After claiming for the majority of his first year in the White House that millions of people voted illegally in the 2016 election, President Trump on Wednesday abolished the commission he formed to investigate the unproven matter.
Shortly after exit polls revealed that rival Hillary Clinton had won the popular vote, the then-president-elect rejected the results. “In addition to winning the electoral college in a landslide, I won the popular vote if you deduct the millions of people who voted illegally,” Trump tweeted.
The Washington Post’s John Wagner reported that the panel’s disbanding was a sizable blow to Trump’s case that he actually won the popular vote:
“The decision is a major setback for Trump, who created the commission last year in response to his claim, for which he provided no proof, that he lost the popular vote to Democrat Hillary Clinton in 2016 because of millions of illegally cast ballots.
The commission met only twice amid the series of lawsuits seeking to curb its authority and claims by Democrats that it was stacked to recommend voting restrictions favorable to the president’s party.”
But lack of evidence of voter fraud in the 2016 election hasn’t stopped Republicans from bringing up the issue in more recent elections.
Former Alabama Senate candidate Roy Moore, who Trump endorsed, has claimed that voter fraud was responsible for his loss to now-Democratic Sen. Doug Jones.
Before Jones was certified as the winner, Moore filed a legal complaint alleging “election fraud” and asked the state to consider holding a new election.
In the complaint, filed in state court, Moore’s campaign argued that Alabama would “suffer irreparable harm if the election results are certified … without preserving and investigating all the evidence of potential fraud.”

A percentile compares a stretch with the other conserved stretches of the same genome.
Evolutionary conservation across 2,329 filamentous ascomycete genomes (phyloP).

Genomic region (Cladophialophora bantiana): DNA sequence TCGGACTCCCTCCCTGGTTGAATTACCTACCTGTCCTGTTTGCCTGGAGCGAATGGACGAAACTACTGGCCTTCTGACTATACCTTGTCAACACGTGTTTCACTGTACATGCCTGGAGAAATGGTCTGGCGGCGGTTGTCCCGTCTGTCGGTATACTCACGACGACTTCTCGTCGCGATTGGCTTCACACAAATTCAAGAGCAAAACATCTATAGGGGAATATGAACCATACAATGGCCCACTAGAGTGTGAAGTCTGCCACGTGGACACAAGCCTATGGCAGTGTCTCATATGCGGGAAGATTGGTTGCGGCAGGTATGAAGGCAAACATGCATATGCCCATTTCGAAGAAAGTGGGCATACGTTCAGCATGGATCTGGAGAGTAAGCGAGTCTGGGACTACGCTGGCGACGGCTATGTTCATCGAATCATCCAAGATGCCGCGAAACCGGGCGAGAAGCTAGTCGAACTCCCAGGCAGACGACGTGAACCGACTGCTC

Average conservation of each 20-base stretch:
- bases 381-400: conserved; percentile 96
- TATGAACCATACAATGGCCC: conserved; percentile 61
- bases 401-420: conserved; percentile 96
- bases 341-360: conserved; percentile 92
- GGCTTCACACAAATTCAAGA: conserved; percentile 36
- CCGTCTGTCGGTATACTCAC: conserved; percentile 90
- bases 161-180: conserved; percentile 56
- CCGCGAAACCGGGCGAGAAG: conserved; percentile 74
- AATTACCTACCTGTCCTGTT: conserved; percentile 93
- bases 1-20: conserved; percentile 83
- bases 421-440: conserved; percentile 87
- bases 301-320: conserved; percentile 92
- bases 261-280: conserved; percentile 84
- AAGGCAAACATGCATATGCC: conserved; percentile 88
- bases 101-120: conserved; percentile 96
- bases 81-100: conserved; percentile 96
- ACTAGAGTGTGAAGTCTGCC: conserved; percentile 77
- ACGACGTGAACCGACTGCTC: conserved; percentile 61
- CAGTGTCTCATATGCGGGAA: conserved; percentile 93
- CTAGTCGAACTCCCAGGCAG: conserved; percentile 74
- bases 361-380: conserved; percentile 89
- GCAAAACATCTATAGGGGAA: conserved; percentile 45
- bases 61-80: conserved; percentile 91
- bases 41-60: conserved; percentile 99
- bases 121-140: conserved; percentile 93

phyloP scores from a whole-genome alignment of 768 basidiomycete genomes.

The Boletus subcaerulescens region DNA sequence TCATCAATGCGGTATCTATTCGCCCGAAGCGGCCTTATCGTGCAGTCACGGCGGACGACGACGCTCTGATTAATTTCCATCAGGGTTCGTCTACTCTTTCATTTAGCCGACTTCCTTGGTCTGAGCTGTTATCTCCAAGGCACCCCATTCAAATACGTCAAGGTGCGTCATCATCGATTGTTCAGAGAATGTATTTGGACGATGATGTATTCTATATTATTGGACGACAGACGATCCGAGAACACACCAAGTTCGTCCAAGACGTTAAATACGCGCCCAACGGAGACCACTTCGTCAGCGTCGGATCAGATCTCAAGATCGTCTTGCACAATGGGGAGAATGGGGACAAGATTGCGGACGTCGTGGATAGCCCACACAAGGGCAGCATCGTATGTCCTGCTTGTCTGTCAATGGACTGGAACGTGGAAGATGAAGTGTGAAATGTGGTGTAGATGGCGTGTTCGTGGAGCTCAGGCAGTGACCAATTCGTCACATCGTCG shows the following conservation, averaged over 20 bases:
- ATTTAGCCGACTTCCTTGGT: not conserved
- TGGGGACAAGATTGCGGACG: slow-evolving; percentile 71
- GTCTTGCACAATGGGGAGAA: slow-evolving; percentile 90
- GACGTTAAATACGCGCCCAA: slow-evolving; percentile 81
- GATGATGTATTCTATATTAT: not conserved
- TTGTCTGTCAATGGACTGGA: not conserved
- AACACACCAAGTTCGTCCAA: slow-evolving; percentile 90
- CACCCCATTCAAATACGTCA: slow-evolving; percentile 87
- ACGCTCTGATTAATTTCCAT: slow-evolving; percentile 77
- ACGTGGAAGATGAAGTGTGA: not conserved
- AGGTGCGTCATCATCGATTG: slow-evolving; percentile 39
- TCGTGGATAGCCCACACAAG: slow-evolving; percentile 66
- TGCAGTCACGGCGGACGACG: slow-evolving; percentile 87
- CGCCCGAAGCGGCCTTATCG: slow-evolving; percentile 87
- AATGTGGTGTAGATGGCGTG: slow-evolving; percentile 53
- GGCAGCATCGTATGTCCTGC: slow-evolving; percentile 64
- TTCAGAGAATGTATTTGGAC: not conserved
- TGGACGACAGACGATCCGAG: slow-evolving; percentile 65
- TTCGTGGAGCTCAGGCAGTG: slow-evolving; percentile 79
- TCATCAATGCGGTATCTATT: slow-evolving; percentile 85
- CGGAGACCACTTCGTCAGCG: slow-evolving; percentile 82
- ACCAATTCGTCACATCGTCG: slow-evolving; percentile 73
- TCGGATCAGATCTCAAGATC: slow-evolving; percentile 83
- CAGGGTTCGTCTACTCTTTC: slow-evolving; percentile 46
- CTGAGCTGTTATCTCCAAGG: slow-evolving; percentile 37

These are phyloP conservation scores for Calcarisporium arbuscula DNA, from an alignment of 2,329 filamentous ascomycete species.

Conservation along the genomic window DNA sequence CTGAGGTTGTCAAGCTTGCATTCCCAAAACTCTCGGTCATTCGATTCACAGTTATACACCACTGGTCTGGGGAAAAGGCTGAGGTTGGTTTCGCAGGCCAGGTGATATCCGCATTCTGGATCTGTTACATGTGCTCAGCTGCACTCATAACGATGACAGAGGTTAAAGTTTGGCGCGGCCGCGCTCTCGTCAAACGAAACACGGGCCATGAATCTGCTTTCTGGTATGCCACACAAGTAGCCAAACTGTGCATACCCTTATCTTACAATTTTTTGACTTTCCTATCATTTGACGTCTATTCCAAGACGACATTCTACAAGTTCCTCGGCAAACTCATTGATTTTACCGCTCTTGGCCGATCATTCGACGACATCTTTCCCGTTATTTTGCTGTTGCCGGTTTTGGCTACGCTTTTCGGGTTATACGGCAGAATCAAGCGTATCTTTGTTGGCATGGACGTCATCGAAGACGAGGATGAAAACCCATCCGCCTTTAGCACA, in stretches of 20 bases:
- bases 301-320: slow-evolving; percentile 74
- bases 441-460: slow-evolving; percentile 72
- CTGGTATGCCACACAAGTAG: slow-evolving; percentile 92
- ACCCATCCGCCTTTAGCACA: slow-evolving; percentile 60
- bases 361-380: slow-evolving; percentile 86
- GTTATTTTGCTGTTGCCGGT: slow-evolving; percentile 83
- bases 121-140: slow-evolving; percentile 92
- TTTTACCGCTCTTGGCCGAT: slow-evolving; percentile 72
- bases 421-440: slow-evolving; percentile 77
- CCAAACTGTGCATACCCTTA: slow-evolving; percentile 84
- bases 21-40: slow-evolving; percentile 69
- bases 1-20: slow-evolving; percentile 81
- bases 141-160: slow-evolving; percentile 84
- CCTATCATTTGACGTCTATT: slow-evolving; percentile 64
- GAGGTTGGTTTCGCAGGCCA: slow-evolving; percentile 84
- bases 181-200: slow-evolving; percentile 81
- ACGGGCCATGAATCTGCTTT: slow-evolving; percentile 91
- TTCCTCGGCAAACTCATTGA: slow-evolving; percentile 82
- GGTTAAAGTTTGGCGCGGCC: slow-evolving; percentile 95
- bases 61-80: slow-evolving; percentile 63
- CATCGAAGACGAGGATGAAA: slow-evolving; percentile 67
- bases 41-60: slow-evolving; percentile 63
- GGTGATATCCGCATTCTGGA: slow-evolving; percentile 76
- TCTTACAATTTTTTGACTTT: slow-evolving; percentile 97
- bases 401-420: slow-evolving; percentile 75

Among Moore’s claims is that high voter turnout in some of the state’s most predominantly black counties raised suspicion.
And in the recent Virginia elections, Republicans seemed to imply that voter fraud was still a major issue in elections — but were only able to point to a single example.
“We asked the three Republicans on the statewide ballot — Ed Gillespie, the gubernatorial candidate; Jill Vogel, the lieutenant gubernatorial candidate; and John Adams, the attorney general candidate — if they believed voter fraud was rampant in the state. None gave a straightforward answer; all three mentioned the isolated case of an undergraduate at James Madison University who filed 18 falsified voter registration forms last year, none of which resulted in a fraudulent vote being cast.”
The outcome of the Virginia elections overwhelmingly favored Democratic candidates, in part because of large turnout from black voters, who historically vote against Republican politicians.
Jamil Smith, a Los Angeles Times opinion writer, said voter fraud is a weapon Republicans use when they cannot accept that they did not win the popular vote.
This was never a “voter fraud panel,” really. It sought to develop strategies for suppressing the vote. It seems that outside pressure forced @POTUS to kill it, though we can’t take his word on that. No matter the reason, this is a welcome development. https://t.co/ZWm0B5mKII
— Jamil Smith (@JamilSmith) January 4, 2018
But the dissolution of Trump’s voting panel did get some praise from his own party: namely Sen. Jeff Flake (R.-Ariz.), who has been one of the GOP’s loudest Trump critics.
This dissolution is good news. This commission was based on a falsehood – that millions of illegal votes were cast in the 2016 elections https://t.co/GSxV5pkPz5
— Jeff Flake (@JeffFlake) January 4, 2018
Neither Trump nor other Republicans have been able to prove that illegal votes swayed the most recent elections. And it appears that their efforts to do so continue to hit dead ends. But continuing the falsehood that illegal votes from people of color influenced recent elections may hurt the Republican Party’s effort to woo black and Latino voters, blocs that they probably will need in this year’s elections.